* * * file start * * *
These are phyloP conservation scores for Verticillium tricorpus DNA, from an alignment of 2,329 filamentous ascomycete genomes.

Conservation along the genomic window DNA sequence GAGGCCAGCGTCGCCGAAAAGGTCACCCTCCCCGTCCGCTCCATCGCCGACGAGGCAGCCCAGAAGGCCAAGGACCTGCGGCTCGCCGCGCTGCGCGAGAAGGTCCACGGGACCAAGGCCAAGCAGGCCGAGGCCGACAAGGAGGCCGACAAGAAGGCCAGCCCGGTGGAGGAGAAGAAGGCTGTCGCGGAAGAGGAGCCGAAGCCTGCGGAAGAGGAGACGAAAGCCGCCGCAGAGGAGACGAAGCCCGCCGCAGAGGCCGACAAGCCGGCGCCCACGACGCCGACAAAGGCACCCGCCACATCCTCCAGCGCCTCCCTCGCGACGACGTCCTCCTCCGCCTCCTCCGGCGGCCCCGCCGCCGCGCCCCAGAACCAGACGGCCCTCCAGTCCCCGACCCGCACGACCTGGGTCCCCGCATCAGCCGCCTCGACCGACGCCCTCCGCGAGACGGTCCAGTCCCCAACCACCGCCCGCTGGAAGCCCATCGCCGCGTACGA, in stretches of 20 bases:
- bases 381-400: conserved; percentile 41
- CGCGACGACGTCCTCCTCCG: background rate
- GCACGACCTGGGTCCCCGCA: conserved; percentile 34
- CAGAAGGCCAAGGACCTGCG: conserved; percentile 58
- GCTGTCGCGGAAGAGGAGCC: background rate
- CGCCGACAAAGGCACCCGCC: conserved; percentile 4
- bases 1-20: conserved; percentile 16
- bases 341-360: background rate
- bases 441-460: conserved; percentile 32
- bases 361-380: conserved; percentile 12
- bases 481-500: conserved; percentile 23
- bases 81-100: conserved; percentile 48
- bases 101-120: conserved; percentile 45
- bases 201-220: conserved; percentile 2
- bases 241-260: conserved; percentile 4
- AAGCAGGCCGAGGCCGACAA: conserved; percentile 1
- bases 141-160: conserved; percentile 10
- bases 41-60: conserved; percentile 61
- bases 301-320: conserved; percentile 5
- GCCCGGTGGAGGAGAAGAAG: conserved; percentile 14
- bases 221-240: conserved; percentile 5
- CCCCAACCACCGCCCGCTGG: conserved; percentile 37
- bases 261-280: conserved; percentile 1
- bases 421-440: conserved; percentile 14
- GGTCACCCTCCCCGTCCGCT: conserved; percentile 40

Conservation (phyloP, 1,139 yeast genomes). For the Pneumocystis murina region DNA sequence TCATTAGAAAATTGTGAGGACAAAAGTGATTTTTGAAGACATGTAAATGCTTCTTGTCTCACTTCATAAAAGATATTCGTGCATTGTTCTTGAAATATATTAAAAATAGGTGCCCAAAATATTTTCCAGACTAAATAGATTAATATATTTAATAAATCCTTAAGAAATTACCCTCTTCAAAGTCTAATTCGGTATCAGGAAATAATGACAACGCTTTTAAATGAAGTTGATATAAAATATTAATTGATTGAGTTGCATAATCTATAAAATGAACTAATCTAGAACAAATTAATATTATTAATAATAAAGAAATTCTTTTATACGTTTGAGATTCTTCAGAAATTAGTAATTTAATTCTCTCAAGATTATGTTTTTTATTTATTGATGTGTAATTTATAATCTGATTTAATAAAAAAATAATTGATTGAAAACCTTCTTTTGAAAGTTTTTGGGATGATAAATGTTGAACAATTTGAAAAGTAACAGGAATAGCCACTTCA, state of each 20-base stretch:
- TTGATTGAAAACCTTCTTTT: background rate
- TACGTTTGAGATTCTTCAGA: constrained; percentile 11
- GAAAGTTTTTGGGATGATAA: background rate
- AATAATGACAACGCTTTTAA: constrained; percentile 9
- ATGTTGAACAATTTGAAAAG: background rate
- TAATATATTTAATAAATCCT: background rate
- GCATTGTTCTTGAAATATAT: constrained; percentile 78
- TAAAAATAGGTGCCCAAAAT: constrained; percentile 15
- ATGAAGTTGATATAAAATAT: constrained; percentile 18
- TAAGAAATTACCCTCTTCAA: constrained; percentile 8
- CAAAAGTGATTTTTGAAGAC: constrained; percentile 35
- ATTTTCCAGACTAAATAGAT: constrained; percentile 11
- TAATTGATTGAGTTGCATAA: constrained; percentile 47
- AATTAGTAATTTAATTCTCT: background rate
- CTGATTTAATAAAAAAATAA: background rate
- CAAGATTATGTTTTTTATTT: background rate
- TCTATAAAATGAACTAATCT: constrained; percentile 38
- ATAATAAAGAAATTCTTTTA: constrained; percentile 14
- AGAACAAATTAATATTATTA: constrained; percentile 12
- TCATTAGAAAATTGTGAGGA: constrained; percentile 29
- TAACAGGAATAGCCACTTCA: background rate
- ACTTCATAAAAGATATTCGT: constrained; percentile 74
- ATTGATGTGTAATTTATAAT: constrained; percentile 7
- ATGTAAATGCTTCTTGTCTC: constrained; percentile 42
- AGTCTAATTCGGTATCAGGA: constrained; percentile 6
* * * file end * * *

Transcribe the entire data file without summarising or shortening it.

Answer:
These are phyloP conservation scores for Verticillium tricorpus DNA, from an alignment of 2,329 filamentous ascomycete genomes.

Conservation along the genomic window DNA sequence GAGGCCAGCGTCGCCGAAAAGGTCACCCTCCCCGTCCGCTCCATCGCCGACGAGGCAGCCCAGAAGGCCAAGGACCTGCGGCTCGCCGCGCTGCGCGAGAAGGTCCACGGGACCAAGGCCAAGCAGGCCGAGGCCGACAAGGAGGCCGACAAGAAGGCCAGCCCGGTGGAGGAGAAGAAGGCTGTCGCGGAAGAGGAGCCGAAGCCTGCGGAAGAGGAGACGAAAGCCGCCGCAGAGGAGACGAAGCCCGCCGCAGAGGCCGACAAGCCGGCGCCCACGACGCCGACAAAGGCACCCGCCACATCCTCCAGCGCCTCCCTCGCGACGACGTCCTCCTCCGCCTCCTCCGGCGGCCCCGCCGCCGCGCCCCAGAACCAGACGGCCCTCCAGTCCCCGACCCGCACGACCTGGGTCCCCGCATCAGCCGCCTCGACCGACGCCCTCCGCGAGACGGTCCAGTCCCCAACCACCGCCCGCTGGAAGCCCATCGCCGCGTACGA, in stretches of 20 bases:
- bases 381-400: conserved; percentile 41
- CGCGACGACGTCCTCCTCCG: background rate
- GCACGACCTGGGTCCCCGCA: conserved; percentile 34
- CAGAAGGCCAAGGACCTGCG: conserved; percentile 58
- GCTGTCGCGGAAGAGGAGCC: background rate
- CGCCGACAAAGGCACCCGCC: conserved; percentile 4
- bases 1-20: conserved; percentile 16
- bases 341-360: background rate
- bases 441-460: conserved; percentile 32
- bases 361-380: conserved; percentile 12
- bases 481-500: conserved; percentile 23
- bases 81-100: conserved; percentile 48
- bases 101-120: conserved; percentile 45
- bases 201-220: conserved; percentile 2
- bases 241-260: conserved; percentile 4
- AAGCAGGCCGAGGCCGACAA: conserved; percentile 1
- bases 141-160: conserved; percentile 10
- bases 41-60: conserved; percentile 61
- bases 301-320: conserved; percentile 5
- GCCCGGTGGAGGAGAAGAAG: conserved; percentile 14
- bases 221-240: conserved; percentile 5
- CCCCAACCACCGCCCGCTGG: conserved; percentile 37
- bases 261-280: conserved; percentile 1
- bases 421-440: conserved; percentile 14
- GGTCACCCTCCCCGTCCGCT: conserved; percentile 40

Conservation (phyloP, 1,139 yeast genomes). For the Pneumocystis murina region DNA sequence TCATTAGAAAATTGTGAGGACAAAAGTGATTTTTGAAGACATGTAAATGCTTCTTGTCTCACTTCATAAAAGATATTCGTGCATTGTTCTTGAAATATATTAAAAATAGGTGCCCAAAATATTTTCCAGACTAAATAGATTAATATATTTAATAAATCCTTAAGAAATTACCCTCTTCAAAGTCTAATTCGGTATCAGGAAATAATGACAACGCTTTTAAATGAAGTTGATATAAAATATTAATTGATTGAGTTGCATAATCTATAAAATGAACTAATCTAGAACAAATTAATATTATTAATAATAAAGAAATTCTTTTATACGTTTGAGATTCTTCAGAAATTAGTAATTTAATTCTCTCAAGATTATGTTTTTTATTTATTGATGTGTAATTTATAATCTGATTTAATAAAAAAATAATTGATTGAAAACCTTCTTTTGAAAGTTTTTGGGATGATAAATGTTGAACAATTTGAAAAGTAACAGGAATAGCCACTTCA, state of each 20-base stretch:
- TTGATTGAAAACCTTCTTTT: background rate
- TACGTTTGAGATTCTTCAGA: constrained; percentile 11
- GAAAGTTTTTGGGATGATAA: background rate
- AATAATGACAACGCTTTTAA: constrained; percentile 9
- ATGTTGAACAATTTGAAAAG: background rate
- TAATATATTTAATAAATCCT: background rate
- GCATTGTTCTTGAAATATAT: constrained; percentile 78
- TAAAAATAGGTGCCCAAAAT: constrained; percentile 15
- ATGAAGTTGATATAAAATAT: constrained; percentile 18
- TAAGAAATTACCCTCTTCAA: constrained; percentile 8
- CAAAAGTGATTTTTGAAGAC: constrained; percentile 35
- ATTTTCCAGACTAAATAGAT: constrained; percentile 11
- TAATTGATTGAGTTGCATAA: constrained; percentile 47
- AATTAGTAATTTAATTCTCT: background rate
- CTGATTTAATAAAAAAATAA: background rate
- CAAGATTATGTTTTTTATTT: background rate
- TCTATAAAATGAACTAATCT: constrained; percentile 38
- ATAATAAAGAAATTCTTTTA: constrained; percentile 14
- AGAACAAATTAATATTATTA: constrained; percentile 12
- TCATTAGAAAATTGTGAGGA: constrained; percentile 29
- TAACAGGAATAGCCACTTCA: background rate
- ACTTCATAAAAGATATTCGT: constrained; percentile 74
- ATTGATGTGTAATTTATAAT: constrained; percentile 7
- ATGTAAATGCTTCTTGTCTC: constrained; percentile 42
- AGTCTAATTCGGTATCAGGA: constrained; percentile 6